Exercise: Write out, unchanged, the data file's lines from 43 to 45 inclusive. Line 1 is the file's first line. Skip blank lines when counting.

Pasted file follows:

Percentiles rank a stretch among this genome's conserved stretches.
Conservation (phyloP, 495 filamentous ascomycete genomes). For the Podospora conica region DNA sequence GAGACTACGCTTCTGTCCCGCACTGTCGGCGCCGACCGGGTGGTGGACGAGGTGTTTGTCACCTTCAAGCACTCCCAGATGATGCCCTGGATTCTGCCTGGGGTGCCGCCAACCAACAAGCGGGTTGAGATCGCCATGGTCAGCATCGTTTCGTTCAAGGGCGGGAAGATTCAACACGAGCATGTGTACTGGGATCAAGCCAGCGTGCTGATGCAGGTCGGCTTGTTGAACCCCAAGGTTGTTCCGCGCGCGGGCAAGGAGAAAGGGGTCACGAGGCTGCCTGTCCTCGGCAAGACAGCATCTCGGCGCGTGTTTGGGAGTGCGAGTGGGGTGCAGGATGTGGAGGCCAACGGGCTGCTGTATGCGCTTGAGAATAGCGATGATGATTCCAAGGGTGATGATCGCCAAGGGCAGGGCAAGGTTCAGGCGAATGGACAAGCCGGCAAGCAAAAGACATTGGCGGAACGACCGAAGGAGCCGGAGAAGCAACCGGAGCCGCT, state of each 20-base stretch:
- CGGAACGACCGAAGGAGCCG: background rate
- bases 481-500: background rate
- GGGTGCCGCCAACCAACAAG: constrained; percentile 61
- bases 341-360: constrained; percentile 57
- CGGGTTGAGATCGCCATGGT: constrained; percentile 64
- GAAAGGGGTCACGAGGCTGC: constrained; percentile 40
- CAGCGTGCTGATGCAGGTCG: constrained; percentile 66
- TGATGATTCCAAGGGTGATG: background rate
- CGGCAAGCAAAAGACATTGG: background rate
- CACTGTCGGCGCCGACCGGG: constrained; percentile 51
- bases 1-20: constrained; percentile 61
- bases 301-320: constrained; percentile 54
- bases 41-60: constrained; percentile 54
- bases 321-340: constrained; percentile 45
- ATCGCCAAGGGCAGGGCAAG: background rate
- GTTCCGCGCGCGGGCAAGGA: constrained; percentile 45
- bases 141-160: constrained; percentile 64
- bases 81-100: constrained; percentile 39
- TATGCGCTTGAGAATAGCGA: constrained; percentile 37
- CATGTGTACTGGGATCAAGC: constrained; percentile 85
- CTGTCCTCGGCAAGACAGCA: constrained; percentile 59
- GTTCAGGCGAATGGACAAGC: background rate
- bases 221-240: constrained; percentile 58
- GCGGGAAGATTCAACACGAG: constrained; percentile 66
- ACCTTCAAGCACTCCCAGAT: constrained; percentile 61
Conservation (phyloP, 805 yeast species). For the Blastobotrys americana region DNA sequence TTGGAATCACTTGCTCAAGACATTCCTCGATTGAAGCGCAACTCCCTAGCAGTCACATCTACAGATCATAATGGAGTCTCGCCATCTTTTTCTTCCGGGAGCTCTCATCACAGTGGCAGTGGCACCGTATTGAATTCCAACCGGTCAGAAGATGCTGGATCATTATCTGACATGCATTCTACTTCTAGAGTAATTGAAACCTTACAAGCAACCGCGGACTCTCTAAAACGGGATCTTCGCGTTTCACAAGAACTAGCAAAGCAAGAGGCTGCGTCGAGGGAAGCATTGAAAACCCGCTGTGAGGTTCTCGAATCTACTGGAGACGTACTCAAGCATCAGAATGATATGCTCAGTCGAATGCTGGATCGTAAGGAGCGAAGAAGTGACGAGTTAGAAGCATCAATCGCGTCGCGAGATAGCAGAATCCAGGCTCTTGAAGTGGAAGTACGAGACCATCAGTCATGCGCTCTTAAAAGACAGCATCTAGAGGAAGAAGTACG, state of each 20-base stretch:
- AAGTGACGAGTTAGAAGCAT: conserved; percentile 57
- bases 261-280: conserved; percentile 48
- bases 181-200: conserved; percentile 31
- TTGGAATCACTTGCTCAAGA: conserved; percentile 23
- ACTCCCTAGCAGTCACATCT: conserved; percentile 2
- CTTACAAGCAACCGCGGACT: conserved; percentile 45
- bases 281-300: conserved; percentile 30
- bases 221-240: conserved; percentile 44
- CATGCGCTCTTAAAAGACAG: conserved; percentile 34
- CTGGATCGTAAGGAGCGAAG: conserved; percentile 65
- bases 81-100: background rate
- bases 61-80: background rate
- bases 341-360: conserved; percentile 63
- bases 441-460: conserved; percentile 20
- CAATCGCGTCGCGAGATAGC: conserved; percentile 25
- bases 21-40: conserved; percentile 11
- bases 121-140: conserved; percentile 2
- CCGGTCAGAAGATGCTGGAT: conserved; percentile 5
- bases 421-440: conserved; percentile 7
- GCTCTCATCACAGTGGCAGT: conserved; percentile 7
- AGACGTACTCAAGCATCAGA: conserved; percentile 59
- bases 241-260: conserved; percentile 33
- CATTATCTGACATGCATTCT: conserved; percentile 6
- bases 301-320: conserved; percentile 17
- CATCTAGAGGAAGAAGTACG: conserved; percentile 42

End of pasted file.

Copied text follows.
- CAATCGCGTCGCGAGATAGC: conserved; percentile 25
- bases 21-40: conserved; percentile 11
- bases 121-140: conserved; percentile 2